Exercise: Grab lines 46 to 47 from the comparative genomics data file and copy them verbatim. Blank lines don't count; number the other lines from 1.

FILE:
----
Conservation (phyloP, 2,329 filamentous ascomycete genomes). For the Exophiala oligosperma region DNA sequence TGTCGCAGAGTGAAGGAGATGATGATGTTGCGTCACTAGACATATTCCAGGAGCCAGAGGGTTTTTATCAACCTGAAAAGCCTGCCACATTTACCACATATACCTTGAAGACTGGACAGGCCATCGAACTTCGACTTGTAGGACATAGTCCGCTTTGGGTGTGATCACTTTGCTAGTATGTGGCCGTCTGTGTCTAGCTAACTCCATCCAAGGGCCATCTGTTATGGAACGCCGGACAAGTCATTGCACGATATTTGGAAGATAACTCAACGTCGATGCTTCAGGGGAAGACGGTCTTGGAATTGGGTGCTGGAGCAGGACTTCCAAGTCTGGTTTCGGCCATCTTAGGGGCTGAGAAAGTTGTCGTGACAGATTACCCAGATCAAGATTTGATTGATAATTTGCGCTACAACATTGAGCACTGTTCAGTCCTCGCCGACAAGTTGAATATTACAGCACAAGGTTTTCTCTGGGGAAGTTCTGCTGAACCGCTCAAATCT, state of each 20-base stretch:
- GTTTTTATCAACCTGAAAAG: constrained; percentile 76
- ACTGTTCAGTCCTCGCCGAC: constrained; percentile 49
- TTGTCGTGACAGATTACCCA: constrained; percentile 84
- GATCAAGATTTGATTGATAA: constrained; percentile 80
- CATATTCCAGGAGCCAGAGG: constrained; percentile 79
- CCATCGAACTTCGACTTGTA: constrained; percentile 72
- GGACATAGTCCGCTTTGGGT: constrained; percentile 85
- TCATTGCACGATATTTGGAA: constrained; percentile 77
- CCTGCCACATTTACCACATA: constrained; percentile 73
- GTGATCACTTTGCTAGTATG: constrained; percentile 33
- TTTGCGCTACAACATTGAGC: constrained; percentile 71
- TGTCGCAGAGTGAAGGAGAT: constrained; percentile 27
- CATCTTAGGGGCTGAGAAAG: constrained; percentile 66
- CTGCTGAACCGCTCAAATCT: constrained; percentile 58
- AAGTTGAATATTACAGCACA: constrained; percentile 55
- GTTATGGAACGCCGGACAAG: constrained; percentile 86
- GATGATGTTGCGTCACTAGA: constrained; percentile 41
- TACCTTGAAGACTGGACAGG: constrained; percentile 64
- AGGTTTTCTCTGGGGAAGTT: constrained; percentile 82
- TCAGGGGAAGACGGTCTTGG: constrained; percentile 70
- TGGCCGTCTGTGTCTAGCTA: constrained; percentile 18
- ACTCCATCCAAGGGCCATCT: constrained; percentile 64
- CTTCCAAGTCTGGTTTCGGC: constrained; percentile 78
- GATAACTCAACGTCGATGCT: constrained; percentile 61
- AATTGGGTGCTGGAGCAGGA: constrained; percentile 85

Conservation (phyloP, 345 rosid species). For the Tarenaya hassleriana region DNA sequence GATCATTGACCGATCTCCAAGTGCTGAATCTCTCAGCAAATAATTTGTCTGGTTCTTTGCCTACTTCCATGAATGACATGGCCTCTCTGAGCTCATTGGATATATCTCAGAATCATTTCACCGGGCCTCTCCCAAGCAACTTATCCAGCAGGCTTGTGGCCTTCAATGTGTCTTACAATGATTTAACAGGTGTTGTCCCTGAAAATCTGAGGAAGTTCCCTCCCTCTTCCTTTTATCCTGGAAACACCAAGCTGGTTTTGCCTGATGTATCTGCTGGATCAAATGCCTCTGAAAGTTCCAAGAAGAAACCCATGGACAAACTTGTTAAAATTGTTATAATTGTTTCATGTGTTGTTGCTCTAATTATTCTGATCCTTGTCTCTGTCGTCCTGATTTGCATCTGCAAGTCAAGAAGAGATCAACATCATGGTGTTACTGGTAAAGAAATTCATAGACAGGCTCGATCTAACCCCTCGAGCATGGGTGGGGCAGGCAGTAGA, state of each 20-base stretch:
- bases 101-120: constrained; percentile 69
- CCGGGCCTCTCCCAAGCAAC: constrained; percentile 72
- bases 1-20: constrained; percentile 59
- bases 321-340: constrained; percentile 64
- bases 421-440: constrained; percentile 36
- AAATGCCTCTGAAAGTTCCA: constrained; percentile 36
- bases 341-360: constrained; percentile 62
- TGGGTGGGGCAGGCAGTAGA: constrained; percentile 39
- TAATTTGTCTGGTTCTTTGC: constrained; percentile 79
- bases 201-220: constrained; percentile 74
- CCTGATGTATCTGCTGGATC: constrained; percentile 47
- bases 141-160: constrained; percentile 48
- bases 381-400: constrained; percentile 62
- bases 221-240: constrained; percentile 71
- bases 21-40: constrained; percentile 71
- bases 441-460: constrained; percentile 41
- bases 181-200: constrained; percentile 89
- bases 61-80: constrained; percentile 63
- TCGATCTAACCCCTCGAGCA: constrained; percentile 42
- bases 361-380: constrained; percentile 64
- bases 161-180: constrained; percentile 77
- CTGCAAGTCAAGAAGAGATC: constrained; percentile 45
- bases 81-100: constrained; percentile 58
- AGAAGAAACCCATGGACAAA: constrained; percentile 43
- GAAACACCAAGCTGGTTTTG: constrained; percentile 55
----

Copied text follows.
- TCGATCTAACCCCTCGAGCA: constrained; percentile 42
- bases 361-380: constrained; percentile 64